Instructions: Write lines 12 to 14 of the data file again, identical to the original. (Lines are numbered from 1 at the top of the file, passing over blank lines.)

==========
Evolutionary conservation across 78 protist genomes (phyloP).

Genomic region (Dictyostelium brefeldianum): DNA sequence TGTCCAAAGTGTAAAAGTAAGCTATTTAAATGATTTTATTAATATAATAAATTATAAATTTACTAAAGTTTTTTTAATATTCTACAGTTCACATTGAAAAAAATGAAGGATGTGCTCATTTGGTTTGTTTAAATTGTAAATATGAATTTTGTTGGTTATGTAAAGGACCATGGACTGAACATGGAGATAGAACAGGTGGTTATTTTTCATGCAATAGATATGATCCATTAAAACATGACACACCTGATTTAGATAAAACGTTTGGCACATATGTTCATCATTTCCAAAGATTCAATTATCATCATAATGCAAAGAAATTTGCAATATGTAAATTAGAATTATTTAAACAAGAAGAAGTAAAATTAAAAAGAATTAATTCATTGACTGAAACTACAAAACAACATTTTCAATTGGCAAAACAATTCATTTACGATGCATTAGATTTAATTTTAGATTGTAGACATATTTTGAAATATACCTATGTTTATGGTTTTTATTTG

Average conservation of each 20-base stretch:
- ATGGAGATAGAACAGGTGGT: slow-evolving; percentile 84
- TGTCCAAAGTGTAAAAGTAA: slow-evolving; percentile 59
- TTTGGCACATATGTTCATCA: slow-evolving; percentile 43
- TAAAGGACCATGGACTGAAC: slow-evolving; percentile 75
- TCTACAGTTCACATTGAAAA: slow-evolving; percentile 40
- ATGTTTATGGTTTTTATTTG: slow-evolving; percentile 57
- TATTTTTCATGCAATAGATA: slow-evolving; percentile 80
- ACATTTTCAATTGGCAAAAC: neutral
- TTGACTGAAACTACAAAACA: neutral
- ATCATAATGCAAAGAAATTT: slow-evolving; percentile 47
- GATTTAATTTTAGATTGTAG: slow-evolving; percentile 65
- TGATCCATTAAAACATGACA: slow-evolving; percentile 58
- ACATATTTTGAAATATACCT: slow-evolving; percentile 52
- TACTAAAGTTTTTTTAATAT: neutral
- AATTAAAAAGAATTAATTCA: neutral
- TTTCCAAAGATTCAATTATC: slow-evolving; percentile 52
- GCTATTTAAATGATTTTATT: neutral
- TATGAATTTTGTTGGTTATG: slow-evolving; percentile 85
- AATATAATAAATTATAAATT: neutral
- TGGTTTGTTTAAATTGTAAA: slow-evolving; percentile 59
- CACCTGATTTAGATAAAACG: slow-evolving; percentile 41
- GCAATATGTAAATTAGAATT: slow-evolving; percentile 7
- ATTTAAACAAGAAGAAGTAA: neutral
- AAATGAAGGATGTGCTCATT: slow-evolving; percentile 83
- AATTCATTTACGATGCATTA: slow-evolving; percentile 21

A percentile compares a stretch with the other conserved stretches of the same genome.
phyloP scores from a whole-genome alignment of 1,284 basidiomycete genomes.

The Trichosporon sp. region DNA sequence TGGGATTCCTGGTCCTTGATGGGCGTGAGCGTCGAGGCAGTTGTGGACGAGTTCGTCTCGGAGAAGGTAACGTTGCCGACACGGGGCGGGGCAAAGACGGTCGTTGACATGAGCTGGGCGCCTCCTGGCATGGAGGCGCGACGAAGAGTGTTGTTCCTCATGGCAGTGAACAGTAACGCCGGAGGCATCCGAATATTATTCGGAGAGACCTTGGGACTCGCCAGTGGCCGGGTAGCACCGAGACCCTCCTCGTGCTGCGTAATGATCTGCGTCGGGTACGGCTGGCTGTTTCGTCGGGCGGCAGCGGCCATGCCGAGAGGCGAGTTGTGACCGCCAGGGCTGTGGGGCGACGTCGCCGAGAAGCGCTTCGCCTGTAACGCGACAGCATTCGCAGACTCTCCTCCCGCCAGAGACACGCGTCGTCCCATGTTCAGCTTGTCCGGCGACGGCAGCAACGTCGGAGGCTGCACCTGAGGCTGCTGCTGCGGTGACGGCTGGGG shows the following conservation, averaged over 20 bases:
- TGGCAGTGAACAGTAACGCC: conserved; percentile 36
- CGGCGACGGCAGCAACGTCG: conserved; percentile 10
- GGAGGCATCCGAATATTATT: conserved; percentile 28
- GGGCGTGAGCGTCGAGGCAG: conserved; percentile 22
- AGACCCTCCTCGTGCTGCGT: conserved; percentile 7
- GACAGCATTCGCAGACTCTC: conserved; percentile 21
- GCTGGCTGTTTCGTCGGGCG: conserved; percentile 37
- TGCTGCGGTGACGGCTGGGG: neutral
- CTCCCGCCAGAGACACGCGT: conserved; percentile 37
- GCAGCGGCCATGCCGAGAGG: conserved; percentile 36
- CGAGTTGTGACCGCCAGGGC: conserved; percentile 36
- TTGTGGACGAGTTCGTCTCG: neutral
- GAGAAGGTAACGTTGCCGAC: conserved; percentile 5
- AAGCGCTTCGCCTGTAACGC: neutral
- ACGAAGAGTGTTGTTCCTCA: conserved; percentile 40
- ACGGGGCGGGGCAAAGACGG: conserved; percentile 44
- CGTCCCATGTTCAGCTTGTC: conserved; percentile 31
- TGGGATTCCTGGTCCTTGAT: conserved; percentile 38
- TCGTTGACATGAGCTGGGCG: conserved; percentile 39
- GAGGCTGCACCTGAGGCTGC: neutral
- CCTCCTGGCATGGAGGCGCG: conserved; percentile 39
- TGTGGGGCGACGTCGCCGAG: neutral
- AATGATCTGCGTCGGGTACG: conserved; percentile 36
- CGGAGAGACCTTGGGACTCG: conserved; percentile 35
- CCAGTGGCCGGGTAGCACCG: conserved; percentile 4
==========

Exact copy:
- TTGACTGAAACTACAAAACA: neutral
- ATCATAATGCAAAGAAATTT: slow-evolving; percentile 47
- GATTTAATTTTAGATTGTAG: slow-evolving; percentile 65